Yard Sales

Yard Sales

Photo Credits: JAMIE CHEN / AGGIE

How tidying up can be fun, profitable

With the rise of minimalism and Marie Kondo’s new Netflix show “Tidying Up with Marie Kondo,” which stresses decluttering and organization, many people have begun to question the items and clothing they own. They can now ask the famous question, “Does this ‘spark joy’ in my life?” If not, Kondo advises how to get rid of those items.

While many people have turned to online marketplaces such as Davis’ “Free and For Sale” group on Facebook, an online marketplace for buying used items with over 40,000 members, some students have decided to use Facebook as a platform for advertising their own in-person sales. Since Kondo’s show, there has been a rise in sale posts that start with “Marie Kondo made me do it” or “this doesn’t spark joy,” partially joking, but very genuine. While there are subgroups such as “Clothes for Sale” and “Textbook Exchange,” it can often be daunting to post a large amount of items all at once or to organize pickups with a large amount of people.

Returning to the past, students have begun hosting yard sales, using social media to advertise their events and setting up on their lawn to sell a collection of clothes, baked goods, and a variety of other items. These events have also served as ways to engage with the community. As people walk by, chat, look at items and stop to hangout, these yard sales are a nostalgic return to the childhood excitement of finding items to cherish that other people no longer want.

Nadya Eddy, a third-year political science major, hosted a successful yard sale on her lawn that made almost five hundred dollars and plans to hold another one soon.

“I haven’t gotten rid of any clothes I’ve bought since 2015,” Eddy said. “I literally didn’t have any room, so I got rid of half of my closet. I’m a big Hayo Miyazaki movie fan, and I recently just watched “Howl’s Moving Castle,” and there’s a scene where the main character’s clunky hoarder house gets reduced to a little platform when he sheds his emotional baggage, and I felt like I could use some of that. I had the yard sale the next day and made $480 worth of my things.”

For Eddy, word about the event was spread through Facebook posts in different groups, by word of mouth and by people walking by her lawn, which is very close to campus and sits along a popular route for people to stop by on their commute.

Recently, another house had a yard sale titled “Go Yard or Go Home” that used Facebook to invite around 200 people, with the description inviting friends to share the word and invite everyone they know to join in for what was described as a “yard sale/ bake sale/ lawn party/ skill sharing for money (more to come on what this actually means)”. This yard sale took place across the street from the Davis Food Co-Op on G Street and served as a collective house effort.

Cielle Watjen Brown, a fourth-year wildlife fish and biology major, explained their yard sale was an exciting and social way to declutter and make money.

“What inspired the sale was that we have way too many things and no place to put them,” Watjen Brown said. “It went really well in part because we posted on social media and told a bunch of our friends, but a lot of random people came too. We all tried to contribute something, so whether it was clothes or chairs or fresh baked goods, we all had a part in it.”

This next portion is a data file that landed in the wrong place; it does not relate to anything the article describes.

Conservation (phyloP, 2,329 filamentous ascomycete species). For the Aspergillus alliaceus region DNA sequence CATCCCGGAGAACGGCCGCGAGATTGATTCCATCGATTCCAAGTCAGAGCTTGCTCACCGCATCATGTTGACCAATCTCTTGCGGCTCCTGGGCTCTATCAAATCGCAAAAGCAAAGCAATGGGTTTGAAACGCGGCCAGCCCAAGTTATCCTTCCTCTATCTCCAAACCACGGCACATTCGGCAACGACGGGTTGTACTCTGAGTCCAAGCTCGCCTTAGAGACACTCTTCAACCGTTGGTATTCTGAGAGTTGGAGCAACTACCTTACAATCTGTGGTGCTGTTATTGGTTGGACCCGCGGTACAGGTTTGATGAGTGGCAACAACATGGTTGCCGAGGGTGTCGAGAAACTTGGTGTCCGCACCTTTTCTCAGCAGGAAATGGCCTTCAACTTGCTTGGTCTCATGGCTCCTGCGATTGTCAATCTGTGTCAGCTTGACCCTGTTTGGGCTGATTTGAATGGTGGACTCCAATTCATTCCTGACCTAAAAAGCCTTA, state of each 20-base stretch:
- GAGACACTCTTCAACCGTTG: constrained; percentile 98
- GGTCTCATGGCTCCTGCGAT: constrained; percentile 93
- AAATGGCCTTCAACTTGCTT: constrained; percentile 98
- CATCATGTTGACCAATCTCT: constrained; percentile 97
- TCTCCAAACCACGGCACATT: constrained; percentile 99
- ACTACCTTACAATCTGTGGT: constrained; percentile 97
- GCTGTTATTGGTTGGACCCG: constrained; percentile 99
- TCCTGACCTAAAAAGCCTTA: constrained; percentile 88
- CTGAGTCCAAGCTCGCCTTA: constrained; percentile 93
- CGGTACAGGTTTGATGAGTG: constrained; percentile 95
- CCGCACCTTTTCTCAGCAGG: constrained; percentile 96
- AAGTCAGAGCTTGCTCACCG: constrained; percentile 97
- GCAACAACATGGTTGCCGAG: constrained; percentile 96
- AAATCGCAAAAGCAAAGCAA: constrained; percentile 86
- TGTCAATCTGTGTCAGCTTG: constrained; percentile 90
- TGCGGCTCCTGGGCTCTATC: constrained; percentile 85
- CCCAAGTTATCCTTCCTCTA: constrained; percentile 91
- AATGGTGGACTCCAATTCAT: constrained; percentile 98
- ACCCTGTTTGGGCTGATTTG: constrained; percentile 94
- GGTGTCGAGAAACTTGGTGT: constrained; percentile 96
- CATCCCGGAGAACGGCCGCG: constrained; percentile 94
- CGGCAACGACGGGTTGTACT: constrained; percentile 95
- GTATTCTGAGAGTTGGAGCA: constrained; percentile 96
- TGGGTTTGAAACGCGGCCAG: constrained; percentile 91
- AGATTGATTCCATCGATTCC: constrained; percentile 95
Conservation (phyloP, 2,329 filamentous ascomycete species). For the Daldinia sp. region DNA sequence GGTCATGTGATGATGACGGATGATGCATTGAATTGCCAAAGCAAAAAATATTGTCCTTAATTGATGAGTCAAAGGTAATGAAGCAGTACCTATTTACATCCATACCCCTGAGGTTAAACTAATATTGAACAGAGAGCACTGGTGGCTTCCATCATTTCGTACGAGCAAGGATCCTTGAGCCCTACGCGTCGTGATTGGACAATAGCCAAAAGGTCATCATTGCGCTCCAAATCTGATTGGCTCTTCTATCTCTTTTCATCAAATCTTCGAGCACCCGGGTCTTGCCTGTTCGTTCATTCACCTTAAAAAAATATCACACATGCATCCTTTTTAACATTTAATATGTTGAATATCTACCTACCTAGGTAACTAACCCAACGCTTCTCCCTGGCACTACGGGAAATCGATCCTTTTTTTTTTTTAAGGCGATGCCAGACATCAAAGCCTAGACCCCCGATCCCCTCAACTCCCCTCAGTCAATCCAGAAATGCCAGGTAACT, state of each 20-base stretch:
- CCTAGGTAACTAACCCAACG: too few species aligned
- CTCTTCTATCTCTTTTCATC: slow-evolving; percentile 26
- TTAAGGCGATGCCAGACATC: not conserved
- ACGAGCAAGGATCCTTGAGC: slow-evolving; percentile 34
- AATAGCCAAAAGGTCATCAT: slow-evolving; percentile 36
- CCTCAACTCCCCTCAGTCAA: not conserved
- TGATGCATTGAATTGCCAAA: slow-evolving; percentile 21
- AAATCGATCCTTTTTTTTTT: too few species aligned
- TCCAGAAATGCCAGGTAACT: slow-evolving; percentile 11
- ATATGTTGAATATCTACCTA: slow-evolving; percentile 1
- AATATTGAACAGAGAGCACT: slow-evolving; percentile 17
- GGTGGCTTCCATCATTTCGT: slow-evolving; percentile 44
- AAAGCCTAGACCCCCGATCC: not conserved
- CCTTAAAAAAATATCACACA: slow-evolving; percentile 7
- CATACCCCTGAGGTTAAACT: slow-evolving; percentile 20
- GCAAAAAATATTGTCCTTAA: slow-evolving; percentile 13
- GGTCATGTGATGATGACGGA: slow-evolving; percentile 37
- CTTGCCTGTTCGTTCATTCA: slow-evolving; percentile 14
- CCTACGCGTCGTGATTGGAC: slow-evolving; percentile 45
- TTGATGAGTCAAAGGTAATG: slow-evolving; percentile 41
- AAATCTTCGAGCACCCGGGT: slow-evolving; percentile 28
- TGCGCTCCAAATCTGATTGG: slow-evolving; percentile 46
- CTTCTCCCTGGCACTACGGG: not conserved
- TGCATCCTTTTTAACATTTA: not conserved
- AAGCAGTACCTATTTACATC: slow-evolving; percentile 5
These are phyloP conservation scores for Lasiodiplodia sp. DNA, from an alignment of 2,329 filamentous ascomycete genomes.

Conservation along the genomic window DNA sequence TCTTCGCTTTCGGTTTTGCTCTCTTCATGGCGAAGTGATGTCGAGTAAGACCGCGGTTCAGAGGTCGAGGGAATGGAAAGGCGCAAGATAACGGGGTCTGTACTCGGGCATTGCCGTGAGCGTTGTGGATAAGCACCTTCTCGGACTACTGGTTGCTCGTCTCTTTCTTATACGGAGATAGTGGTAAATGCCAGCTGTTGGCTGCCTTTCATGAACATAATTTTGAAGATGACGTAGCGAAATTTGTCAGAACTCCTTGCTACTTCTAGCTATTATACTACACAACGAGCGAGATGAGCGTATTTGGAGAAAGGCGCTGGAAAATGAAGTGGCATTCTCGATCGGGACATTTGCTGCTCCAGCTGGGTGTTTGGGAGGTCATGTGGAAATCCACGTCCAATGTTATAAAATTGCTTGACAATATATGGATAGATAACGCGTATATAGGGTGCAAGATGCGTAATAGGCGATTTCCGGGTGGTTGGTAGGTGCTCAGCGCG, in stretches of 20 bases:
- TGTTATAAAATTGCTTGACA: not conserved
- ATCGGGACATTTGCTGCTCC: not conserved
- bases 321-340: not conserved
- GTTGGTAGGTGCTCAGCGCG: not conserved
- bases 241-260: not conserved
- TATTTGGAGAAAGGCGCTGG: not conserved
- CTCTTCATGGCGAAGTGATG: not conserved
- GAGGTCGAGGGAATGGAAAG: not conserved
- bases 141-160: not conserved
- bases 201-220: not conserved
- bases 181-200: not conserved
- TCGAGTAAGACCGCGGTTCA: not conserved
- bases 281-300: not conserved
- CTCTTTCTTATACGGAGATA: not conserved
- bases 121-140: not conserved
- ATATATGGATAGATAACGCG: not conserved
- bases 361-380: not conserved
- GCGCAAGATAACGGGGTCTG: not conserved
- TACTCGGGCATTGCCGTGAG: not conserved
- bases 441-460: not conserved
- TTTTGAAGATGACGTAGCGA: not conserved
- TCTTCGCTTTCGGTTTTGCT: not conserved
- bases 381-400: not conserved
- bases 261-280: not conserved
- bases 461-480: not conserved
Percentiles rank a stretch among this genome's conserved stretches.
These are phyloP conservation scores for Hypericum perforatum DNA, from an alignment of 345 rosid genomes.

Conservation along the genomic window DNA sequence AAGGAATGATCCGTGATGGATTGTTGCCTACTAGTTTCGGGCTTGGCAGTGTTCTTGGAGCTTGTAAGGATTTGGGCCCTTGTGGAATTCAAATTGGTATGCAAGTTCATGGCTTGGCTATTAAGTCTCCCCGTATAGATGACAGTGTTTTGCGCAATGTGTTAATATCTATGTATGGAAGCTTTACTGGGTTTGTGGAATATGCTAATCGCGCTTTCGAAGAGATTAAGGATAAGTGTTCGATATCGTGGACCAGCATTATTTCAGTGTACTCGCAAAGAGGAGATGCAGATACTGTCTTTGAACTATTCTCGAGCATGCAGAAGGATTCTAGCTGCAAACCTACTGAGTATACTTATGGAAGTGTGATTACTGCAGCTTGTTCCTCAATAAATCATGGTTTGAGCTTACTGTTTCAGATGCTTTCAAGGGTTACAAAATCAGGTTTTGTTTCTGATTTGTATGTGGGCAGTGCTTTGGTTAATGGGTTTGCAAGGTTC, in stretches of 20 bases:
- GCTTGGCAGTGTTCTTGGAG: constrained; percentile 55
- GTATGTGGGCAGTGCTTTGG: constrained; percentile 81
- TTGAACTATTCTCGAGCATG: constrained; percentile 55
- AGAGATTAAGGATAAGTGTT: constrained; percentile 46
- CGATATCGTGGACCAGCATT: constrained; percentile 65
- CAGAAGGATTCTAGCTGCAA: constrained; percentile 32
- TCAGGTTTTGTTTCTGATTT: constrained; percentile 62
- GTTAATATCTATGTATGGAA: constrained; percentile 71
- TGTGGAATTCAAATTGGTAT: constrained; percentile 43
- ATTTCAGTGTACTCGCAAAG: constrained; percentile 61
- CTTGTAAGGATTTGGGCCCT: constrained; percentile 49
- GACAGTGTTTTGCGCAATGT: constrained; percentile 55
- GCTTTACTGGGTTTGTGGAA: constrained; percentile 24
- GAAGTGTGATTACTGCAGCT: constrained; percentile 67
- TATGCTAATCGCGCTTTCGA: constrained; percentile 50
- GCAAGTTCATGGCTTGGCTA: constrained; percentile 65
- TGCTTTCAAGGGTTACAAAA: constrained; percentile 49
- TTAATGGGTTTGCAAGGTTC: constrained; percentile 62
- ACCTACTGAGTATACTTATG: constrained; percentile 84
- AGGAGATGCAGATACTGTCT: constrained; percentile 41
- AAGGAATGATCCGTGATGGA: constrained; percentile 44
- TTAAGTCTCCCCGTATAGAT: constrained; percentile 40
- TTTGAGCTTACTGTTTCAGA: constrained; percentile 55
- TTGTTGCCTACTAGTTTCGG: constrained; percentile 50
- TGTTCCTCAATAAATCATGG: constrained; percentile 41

Watjen Brown also took the opportunity to use the yard sale as gateway into entrepreneurship.

“Some special things about our sale was that it also served as the first time that my roommate and I sold our little granola business ‘Wake the Funk Up,’” Brown said. “We sold our choco-berry flavor and people really liked it, [so much] that we sold all of what we had available, and people even placed more orders for the future. We made some new friends who ended up staying all day and playing music with us towards the end of the sale and trying to make some tips, which was a great way to end the day.”

While these two yard sales differed in their planning and collectivity, they both were extremely successful in making money, decluttering and engaging with the Davis community. It seems that for college students, yard sales are not always the first option for selling clothes due to planning, organization, and the appeal of other options, such as bringing clothes to consignment stores or selling them online. Nonetheless, the yard sale has resurfaced as a reminder that decluttering can be an exciting chance to make money while having a fun event.

Haley Noble, a fourth-year communication and psychology double major, attended Watjen Brown’s yard sale and explained how it was more than just an event for buying clothes.

“I was invited on the Facebook page, and I had never been or heard of a house of Davis students having a yard sale before,” Noble said. “There were good clothes, great food and live music. It started to rain halfway through the sale, and they moved it to the porch until it stopped raining, which was exciting because everyone was having so much fun that they wanted to stay regardless. I bought some of their granola as well which was really good.”

Both Eddy and Watjen Brown plan to host other yard sales because of the popularity of their first attempts and their success may spark the idea for many other yard sales to come. As people walked away, they were heard saying, “This is such a good idea. We should really do this.”

Written by: Rosie Schwarz — arts@theaggie.org